ICD-11 Beta draft and Bodily Distress Disorders; Per Fink and Bodily Distress Syndrome: Parts One and Two

Part Two: Bodily Distress Syndrome (BDS)

According to the authors of this June 2012 EACLPP Conference Abstract: Bodily Distress Syndrome: A new diagnosis for functional disorders in primary care, the concept of Bodily Distress Syndrome

“is expected to be integrated into the upcoming versions of classification systems.”

In May 2010, Professor Per Fink and Andreas Schröder, PhD, MD, Aarhus Universitetshospital, Denmark, published the paper, “One single diagnosis, bodily distress syndrome, succeeded to capture 10 diagnostic categories of functional somatic syndromes and somatoform disorders.” [Abstract: PMID: 20403500] [3].

The full text of this paper is behind a paywall, so I provide other sources of information on the BDS construct, which is already in use in Denmark, in both research trials and clinical settings.

According to the Per Fink (Stress-4) Clinical Trial for BDS:

“…BDS is a unifying diagnosis that encompasses a group of closely related conditions such as somatization disorder, fibromyalgia, irritable bowel syndrome and chronic fatigue syndrome.” [4]

According to PhD Thesis: Fjorback, LO. “Mindfulness and Bodily Distress.”:

…The present thesis uses the term BDS because it is developed from empirical research, and it covers the most important functional somatic syndromes [5,6]. Thus, BDS is a classification that may unite functional somatic syndromes and somatization disorder. The BDS concept is based on specific symptom clusters, and it includes most patients with somatoform disorders, despite psychological symptoms or behavioral characteristics not being part of the diagnostic criteria [7]…In this study, we included the multi-organ type BDS that requires functional somatic symptoms from at least three out of four bodily systems: the cardiopulmonary, gastrointestinal, musculoskeletal, or general symptoms, and moderate to severe impairment in daily living, and at least six months of duration (Table 1). [5]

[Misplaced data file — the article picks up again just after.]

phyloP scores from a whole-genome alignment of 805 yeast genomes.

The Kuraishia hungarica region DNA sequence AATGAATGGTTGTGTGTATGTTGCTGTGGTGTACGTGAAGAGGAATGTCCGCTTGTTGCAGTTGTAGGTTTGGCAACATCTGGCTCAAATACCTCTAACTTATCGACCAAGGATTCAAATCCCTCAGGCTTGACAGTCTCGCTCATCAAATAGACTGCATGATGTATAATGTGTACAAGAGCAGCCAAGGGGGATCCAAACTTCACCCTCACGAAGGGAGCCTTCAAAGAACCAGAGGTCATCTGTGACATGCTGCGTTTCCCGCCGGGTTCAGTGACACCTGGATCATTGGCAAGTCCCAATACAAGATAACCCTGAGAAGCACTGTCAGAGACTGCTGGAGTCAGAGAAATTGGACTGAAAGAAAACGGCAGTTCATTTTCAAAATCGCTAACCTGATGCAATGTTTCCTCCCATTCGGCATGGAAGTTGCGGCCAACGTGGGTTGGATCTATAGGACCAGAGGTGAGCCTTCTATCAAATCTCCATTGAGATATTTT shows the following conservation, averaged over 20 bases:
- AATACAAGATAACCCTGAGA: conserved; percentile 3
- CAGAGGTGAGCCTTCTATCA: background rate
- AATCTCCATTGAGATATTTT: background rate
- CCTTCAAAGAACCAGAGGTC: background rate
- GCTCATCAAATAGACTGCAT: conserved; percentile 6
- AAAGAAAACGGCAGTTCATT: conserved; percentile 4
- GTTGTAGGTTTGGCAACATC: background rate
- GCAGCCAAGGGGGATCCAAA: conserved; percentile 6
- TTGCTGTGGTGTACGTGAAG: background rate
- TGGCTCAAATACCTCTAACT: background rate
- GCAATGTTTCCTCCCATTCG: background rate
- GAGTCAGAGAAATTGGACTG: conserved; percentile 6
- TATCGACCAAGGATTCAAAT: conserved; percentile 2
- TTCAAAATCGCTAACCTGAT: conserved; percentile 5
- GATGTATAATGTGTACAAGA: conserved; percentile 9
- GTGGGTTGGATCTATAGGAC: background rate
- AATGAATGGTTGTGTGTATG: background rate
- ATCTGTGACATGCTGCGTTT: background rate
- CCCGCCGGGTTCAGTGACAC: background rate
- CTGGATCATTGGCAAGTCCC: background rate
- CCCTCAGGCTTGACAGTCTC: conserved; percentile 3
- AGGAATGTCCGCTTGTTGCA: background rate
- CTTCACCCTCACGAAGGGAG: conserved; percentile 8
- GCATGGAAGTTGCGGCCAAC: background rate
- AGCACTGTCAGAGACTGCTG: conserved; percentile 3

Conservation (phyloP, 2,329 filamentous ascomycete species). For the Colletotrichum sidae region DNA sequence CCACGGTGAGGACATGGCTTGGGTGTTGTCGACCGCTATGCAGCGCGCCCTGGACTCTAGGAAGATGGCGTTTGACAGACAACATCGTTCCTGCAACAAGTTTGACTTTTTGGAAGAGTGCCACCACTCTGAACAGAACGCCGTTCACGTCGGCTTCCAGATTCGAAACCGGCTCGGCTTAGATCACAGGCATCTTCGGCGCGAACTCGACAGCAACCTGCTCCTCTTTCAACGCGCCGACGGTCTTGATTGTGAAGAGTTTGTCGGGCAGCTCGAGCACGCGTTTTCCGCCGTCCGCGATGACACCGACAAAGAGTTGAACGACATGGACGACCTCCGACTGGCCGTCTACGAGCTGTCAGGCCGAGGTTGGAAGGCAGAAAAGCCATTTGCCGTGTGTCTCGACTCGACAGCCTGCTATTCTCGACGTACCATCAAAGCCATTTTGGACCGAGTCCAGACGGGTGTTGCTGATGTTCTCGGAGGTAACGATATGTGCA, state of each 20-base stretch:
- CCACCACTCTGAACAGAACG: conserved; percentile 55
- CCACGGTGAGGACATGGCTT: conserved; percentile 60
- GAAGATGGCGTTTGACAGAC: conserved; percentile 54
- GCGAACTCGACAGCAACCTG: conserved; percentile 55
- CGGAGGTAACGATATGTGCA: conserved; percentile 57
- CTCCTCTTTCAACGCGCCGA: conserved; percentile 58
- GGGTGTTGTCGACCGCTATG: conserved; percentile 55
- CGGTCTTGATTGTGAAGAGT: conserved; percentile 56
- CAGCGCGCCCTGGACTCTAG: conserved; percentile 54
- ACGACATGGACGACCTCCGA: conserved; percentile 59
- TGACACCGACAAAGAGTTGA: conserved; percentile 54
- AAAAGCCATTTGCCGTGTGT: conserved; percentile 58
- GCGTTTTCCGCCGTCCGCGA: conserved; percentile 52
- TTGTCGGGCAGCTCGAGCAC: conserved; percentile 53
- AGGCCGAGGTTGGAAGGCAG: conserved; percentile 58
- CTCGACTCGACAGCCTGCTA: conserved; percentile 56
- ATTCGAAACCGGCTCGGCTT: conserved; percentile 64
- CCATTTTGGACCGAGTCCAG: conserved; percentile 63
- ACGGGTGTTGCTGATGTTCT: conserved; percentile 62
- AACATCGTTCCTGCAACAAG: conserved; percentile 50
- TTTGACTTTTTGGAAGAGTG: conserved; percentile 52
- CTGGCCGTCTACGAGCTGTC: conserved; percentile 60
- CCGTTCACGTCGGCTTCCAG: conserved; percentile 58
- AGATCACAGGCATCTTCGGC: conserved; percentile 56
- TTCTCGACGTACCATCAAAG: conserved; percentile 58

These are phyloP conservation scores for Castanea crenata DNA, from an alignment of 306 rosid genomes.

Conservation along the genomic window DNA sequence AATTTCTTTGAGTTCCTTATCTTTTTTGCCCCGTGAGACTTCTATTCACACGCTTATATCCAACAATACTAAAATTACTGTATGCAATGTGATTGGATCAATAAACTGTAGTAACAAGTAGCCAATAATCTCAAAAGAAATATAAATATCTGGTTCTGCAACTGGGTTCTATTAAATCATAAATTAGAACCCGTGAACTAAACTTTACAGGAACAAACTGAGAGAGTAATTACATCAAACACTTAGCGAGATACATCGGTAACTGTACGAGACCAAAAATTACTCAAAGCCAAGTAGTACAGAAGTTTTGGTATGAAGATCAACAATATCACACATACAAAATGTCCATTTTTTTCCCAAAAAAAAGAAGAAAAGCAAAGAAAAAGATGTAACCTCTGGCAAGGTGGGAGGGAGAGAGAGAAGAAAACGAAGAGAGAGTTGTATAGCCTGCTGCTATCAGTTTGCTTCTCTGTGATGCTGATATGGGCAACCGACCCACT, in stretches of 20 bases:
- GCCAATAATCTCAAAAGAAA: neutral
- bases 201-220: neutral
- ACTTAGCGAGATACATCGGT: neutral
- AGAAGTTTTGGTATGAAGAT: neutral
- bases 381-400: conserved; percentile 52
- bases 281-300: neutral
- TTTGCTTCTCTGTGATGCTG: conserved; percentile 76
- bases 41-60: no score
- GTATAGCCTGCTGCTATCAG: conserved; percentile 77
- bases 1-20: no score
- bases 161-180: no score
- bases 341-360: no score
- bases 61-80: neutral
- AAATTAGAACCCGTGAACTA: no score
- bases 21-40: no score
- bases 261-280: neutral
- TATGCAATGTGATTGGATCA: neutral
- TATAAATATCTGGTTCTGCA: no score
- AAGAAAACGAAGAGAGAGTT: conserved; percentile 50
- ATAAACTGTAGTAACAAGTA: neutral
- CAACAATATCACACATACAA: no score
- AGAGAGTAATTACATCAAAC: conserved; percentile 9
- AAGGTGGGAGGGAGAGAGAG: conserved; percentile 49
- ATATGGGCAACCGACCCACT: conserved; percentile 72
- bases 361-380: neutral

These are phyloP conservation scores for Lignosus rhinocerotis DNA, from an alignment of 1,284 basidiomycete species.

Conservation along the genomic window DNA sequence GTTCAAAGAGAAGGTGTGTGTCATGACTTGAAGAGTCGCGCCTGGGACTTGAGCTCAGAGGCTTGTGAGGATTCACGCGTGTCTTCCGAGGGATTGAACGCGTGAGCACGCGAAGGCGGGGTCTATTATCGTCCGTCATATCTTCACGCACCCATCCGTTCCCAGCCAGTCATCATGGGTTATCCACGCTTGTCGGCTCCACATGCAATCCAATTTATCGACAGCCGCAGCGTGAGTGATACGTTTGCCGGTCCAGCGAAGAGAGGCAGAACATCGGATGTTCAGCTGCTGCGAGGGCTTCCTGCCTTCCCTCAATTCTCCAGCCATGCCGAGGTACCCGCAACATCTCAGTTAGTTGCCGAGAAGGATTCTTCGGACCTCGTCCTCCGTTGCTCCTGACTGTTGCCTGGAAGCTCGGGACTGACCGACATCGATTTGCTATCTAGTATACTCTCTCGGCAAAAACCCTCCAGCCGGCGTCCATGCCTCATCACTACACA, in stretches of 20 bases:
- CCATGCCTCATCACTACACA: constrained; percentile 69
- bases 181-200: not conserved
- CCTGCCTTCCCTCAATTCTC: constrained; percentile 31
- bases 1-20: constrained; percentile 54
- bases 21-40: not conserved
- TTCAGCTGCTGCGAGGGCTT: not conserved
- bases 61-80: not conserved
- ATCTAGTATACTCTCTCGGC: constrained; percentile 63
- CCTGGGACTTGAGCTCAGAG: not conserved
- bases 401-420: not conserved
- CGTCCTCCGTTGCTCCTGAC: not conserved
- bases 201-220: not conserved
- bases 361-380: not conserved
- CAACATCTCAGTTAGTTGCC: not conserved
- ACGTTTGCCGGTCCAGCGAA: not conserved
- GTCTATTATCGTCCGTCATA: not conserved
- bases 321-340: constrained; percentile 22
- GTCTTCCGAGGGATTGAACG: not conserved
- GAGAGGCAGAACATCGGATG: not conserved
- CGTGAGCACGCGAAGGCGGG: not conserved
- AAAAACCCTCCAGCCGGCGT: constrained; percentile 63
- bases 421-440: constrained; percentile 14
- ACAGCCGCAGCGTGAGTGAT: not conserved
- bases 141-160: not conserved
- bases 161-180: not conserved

Criteria for BDS are set out, here, in Slide Presentation One 

Somatoform disorders – functional somatic syndromes – Bodily distress syndrome.
Need for care and organisation of care in an international perspective – EACLPP Lecture
The Research Clinic for Functional Disorders and Psychosomatics

Prof. Per Fink MD, Ph.D, Dr.Med.Sc. (EACLPP lecture, June 2012) [PDF, in English] Reference [6].

Slide #6 of 23

BDS Criteria Fink P

The Danish Research Clinic for Functional Disorders and Psychosomatics is headed by Professor Per Fink.

Information written for patients in this document: [PDF, in English] [7]

“…Various medical specialties use their own diagnoses for patients with functional disorders. Some patients with BDS receive the below-mentioned diagnoses, which can give rise to confusion. You may have received one or more of the following diagnoses:

• Fibromyalgia
• Chonic fatigue syndrome (CFS)
• Irritable bowel syndrome (IBS)
• Chronic pain disorder
• Somatisation disorder
• Multiple chemical sensitivity (MCS)
• Whiplash associated disorder (WAD)”

[Ed: On other BDS presentation slides, I have also seen “Stress and burn out…and many more…” added to the list above.]

“However, recent research suggests that the different diagnoses are all subcategories of one single illness, namely BDS.